n Acta Criminologica: Southern African Journal of Criminology - Armed robbers : creating a perception of invisibility and invincibility through mysticism - are Sangomas providing protection?
|Article Title||Armed robbers : creating a perception of invisibility and invincibility through mysticism - are Sangomas providing protection?|
|© Publisher:||Criminological and Victimological Society of Southern Africa (CRIMSA)|
|Journal||Acta Criminologica: Southern African Journal of Criminology|
|Affiliations||1 University of South Africa|
|Publication Date||Jan 2015|
|Pages||151 - 168|
|Issue||Special Edition 4|
|Keyword(s)||Armed robbery, Crime facilitation, Muti and Sangoma|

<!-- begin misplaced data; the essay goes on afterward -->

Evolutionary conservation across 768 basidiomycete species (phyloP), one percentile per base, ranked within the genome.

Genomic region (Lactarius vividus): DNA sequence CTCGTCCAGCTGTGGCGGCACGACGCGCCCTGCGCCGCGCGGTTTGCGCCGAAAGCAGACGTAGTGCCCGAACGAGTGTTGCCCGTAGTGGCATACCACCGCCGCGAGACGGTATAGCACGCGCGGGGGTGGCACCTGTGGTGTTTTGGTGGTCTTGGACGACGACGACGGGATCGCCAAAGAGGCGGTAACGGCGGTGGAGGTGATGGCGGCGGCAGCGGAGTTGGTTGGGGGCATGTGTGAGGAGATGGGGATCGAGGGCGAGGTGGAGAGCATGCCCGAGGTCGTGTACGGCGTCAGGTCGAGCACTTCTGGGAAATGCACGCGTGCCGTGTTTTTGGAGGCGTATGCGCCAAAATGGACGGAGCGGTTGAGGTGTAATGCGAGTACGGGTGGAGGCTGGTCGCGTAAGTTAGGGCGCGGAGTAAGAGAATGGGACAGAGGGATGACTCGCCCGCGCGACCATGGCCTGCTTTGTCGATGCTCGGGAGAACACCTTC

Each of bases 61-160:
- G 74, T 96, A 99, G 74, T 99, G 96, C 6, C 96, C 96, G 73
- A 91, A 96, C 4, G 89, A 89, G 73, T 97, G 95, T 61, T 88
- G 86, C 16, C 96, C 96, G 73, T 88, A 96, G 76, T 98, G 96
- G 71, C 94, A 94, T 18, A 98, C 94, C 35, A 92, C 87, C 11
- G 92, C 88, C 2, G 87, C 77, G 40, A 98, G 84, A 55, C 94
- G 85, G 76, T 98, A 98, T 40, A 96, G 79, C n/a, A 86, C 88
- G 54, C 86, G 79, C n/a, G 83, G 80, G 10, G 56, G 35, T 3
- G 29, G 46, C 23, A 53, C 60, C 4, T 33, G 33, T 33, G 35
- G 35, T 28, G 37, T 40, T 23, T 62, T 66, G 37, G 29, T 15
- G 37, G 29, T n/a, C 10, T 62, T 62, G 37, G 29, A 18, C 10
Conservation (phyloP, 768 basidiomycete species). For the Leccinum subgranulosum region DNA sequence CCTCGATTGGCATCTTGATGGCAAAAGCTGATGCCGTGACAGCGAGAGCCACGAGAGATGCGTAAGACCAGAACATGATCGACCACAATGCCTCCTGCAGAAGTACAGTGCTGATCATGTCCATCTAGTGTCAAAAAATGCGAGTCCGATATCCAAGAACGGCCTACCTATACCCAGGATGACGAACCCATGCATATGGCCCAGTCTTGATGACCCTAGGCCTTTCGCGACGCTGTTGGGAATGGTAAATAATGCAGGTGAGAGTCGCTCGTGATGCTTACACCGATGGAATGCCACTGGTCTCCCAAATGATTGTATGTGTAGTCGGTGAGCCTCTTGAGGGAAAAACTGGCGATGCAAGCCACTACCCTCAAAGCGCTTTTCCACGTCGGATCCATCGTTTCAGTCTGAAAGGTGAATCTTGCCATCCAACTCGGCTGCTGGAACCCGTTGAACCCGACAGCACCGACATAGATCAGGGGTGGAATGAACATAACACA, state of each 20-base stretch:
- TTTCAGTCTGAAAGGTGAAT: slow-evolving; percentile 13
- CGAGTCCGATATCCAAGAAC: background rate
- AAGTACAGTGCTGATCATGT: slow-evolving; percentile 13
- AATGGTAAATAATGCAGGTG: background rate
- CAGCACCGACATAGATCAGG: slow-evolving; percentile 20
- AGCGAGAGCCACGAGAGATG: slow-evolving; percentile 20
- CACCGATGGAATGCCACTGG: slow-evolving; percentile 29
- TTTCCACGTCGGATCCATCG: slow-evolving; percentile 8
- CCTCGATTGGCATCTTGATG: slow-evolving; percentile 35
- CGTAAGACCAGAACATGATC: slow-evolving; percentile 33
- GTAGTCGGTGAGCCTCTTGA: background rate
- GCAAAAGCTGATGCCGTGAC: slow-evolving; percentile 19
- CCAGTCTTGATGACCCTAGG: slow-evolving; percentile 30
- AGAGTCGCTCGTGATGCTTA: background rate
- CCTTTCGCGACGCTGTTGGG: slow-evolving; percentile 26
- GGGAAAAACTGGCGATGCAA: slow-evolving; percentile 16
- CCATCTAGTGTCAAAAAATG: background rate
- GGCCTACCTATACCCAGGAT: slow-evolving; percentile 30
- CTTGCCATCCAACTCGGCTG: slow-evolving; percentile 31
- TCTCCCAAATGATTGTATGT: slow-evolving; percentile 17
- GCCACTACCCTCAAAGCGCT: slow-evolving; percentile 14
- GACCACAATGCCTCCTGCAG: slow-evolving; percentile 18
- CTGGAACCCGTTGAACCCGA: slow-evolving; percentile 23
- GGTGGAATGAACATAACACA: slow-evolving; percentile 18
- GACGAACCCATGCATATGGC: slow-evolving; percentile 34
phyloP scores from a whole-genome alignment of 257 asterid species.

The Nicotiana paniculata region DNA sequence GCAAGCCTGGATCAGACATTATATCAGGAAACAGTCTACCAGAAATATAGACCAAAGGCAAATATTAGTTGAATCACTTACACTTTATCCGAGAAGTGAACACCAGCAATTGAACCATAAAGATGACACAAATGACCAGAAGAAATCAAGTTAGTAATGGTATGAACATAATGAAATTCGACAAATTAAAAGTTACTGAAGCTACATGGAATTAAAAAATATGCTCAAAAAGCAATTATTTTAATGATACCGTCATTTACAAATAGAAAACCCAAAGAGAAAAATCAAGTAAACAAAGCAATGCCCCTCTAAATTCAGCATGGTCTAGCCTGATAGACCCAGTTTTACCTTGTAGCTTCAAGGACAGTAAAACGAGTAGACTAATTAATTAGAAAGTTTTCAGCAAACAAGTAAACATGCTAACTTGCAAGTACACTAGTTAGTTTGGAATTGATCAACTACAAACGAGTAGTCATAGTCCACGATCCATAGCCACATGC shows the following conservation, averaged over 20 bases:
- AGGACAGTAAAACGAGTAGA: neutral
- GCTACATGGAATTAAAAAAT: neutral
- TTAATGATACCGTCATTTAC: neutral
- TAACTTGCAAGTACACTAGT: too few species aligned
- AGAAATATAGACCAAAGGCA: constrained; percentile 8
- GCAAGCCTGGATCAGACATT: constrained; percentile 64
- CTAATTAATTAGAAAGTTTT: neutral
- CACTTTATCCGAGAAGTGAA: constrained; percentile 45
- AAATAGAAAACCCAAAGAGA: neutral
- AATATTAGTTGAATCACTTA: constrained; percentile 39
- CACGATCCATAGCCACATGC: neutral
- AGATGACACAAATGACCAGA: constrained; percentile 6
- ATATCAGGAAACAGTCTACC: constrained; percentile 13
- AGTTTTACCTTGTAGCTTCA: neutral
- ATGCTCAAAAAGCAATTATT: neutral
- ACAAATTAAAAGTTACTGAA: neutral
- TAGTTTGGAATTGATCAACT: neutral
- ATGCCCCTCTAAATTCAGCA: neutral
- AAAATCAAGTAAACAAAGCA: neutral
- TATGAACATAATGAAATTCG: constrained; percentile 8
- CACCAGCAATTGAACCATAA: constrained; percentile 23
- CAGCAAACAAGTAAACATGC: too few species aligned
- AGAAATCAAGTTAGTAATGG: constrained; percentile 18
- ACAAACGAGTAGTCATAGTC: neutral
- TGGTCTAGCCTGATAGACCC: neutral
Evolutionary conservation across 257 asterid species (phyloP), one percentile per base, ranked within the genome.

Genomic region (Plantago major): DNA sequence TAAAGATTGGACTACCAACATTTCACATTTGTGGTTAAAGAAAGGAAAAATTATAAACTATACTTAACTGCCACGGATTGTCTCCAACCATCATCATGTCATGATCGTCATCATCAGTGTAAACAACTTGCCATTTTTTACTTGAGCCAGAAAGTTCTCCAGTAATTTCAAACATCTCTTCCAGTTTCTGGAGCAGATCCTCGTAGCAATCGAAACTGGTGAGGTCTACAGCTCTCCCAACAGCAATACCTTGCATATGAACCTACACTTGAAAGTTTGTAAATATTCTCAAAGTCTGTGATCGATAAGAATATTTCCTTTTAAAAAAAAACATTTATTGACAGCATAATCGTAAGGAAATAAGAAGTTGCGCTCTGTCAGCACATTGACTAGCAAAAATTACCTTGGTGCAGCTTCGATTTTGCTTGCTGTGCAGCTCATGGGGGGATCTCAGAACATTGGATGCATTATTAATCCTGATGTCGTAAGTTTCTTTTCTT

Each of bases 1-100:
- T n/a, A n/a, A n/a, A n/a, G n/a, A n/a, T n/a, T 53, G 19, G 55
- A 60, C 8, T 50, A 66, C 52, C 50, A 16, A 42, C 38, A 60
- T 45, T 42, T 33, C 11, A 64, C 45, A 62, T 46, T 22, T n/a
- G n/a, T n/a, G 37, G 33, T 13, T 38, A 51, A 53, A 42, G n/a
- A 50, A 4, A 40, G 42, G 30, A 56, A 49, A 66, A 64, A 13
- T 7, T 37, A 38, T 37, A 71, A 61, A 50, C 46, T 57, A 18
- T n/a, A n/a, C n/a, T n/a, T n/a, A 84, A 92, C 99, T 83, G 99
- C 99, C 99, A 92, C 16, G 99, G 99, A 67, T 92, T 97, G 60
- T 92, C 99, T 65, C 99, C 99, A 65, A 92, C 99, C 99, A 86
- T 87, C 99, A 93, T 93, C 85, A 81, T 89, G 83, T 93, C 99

The study upon which this article is based sought to investigate the possibility of using criminal career research to inform policy development and/or evaluation with regards to the prevention of armed robberies, particularly those against the banking industry. Forty offenders who committed robbery with aggravating circumstances (i.e. branch robberies, after hours robberies, Cash-in-Transit (CIT) robberies and Automated Teller Machine (ATM) bombings/attacks with explosives were interviewed at eight correctional centres around the Gauteng province of South Africa (SA). One of the aspects covered during the qualitative interviews of the research was the influence mysticism or belief in supernatural had on the armed robber's criminal career. Out of the 40 participants 35 (87.5%) expressed that it is vital to consult a Sangoma before executing an armed robbery because the Sangoma is clairvoyant and can therefore predict if the robbery will be successful or not. Also, these offenders strongly believe that the muti the Sangoma prescribes plays a significant role in the robbery process in that, once it is applied, it makes one brave, powerful, invisible, wild or can protect one from being shot or arrested for example. Although inconspicuous in their responses, respondents also divulged some information about the ingredients placed in the muti. The main reason provided for the discreetness in divulging information on the content of the muti was that Sangomas do not open up on what they put in their concoctions. To note is the fact that there was during this research an atypical case where one respondent reported the use of a human body part (a penis) as one of the ingredients used. As a result, this article will also briefly expound on the issue of muti murder. The law regulating traditional health practices is also concisely consulted.
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